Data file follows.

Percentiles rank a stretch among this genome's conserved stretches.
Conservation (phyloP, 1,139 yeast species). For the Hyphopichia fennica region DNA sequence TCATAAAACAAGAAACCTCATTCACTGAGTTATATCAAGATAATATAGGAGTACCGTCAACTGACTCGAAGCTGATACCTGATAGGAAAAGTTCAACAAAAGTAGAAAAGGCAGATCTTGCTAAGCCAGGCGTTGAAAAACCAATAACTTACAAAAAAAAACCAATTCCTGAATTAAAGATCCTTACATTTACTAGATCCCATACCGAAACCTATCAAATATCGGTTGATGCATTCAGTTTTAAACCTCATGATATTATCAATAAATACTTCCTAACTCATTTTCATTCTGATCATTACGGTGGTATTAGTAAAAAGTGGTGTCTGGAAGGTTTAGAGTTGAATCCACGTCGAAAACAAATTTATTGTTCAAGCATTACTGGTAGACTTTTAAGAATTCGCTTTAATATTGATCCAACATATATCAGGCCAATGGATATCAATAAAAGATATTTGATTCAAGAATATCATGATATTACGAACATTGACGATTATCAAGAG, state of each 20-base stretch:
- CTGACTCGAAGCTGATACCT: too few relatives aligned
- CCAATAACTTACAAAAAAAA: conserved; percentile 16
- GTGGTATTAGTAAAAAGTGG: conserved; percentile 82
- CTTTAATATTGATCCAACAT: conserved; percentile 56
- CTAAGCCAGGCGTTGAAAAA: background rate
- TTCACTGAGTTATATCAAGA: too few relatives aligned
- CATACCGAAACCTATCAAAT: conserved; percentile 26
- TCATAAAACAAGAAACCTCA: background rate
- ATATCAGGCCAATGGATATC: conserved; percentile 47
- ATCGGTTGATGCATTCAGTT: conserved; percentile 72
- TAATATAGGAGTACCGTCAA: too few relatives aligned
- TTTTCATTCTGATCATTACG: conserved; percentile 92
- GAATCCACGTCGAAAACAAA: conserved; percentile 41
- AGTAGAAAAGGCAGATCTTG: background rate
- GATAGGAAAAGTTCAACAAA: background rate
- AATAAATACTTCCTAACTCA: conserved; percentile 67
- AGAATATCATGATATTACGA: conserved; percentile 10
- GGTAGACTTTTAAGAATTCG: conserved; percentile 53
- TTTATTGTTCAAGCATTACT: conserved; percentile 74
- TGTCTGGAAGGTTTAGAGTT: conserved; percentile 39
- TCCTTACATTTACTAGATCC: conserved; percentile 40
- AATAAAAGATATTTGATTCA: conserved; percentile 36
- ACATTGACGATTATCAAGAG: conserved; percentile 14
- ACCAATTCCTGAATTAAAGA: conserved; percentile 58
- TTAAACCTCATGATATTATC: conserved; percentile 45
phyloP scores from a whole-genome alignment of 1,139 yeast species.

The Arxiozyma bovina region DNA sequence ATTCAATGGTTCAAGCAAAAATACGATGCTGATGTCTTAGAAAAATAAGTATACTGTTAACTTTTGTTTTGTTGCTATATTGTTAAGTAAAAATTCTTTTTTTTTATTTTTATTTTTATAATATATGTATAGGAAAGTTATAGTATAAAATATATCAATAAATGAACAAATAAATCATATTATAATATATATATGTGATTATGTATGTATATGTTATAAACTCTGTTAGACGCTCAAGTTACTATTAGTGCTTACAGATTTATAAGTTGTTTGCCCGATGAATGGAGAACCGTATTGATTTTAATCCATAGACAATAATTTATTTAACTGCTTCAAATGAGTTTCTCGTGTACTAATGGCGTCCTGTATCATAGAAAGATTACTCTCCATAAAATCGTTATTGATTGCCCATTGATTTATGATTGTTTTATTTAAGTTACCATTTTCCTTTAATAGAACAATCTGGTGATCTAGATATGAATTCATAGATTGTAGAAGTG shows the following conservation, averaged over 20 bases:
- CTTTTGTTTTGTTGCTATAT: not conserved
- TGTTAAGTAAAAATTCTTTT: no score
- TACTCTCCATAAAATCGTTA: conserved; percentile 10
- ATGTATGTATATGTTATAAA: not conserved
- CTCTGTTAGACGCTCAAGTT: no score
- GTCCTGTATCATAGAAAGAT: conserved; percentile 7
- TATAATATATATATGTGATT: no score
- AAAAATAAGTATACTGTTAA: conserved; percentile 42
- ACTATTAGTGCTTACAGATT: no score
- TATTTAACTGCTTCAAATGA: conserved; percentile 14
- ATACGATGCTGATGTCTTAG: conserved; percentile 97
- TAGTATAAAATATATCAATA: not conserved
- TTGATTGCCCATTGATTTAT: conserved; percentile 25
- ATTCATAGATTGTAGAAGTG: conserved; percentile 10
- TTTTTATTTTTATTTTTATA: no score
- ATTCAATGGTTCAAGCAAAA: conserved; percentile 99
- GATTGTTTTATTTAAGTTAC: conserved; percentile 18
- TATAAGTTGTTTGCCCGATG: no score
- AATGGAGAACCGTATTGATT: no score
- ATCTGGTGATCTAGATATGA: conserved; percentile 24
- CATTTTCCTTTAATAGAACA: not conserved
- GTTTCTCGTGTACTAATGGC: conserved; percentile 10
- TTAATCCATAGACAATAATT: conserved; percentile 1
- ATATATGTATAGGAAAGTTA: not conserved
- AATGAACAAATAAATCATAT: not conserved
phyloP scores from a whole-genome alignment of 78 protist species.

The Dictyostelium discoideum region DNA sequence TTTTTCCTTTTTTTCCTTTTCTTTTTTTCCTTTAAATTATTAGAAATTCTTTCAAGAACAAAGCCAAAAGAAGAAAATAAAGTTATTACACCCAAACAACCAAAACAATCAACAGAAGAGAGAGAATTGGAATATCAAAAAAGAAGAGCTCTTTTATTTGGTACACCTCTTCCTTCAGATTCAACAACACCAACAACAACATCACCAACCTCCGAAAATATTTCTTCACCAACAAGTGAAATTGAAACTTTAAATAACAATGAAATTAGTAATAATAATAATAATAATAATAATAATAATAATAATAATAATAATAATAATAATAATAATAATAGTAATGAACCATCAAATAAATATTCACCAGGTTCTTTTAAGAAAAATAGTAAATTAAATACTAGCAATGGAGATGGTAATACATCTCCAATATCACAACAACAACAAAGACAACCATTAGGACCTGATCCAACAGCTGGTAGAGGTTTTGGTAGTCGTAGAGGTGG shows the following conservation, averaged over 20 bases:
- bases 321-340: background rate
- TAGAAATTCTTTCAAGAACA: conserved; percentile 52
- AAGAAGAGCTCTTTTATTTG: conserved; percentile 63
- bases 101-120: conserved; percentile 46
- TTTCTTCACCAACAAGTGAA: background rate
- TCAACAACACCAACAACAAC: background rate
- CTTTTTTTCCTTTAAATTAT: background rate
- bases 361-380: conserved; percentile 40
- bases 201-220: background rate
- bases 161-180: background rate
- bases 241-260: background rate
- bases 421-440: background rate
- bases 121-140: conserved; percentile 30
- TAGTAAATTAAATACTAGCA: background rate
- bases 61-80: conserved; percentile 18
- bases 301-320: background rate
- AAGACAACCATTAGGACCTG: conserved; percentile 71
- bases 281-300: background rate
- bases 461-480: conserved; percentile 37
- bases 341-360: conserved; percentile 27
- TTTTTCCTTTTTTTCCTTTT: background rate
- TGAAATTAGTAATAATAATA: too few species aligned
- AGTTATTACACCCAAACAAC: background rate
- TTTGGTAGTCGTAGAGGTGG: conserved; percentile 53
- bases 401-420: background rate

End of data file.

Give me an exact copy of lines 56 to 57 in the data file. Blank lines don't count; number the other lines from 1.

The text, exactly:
The Dictyostelium discoideum region DNA sequence TTTTTCCTTTTTTTCCTTTTCTTTTTTTCCTTTAAATTATTAGAAATTCTTTCAAGAACAAAGCCAAAAGAAGAAAATAAAGTTATTACACCCAAACAACCAAAACAATCAACAGAAGAGAGAGAATTGGAATATCAAAAAAGAAGAGCTCTTTTATTTGGTACACCTCTTCCTTCAGATTCAACAACACCAACAACAACATCACCAACCTCCGAAAATATTTCTTCACCAACAAGTGAAATTGAAACTTTAAATAACAATGAAATTAGTAATAATAATAATAATAATAATAATAATAATAATAATAATAATAATAATAATAATAATAATAATAGTAATGAACCATCAAATAAATATTCACCAGGTTCTTTTAAGAAAAATAGTAAATTAAATACTAGCAATGGAGATGGTAATACATCTCCAATATCACAACAACAACAAAGACAACCATTAGGACCTGATCCAACAGCTGGTAGAGGTTTTGGTAGTCGTAGAGGTGG shows the following conservation, averaged over 20 bases:
- bases 321-340: background rate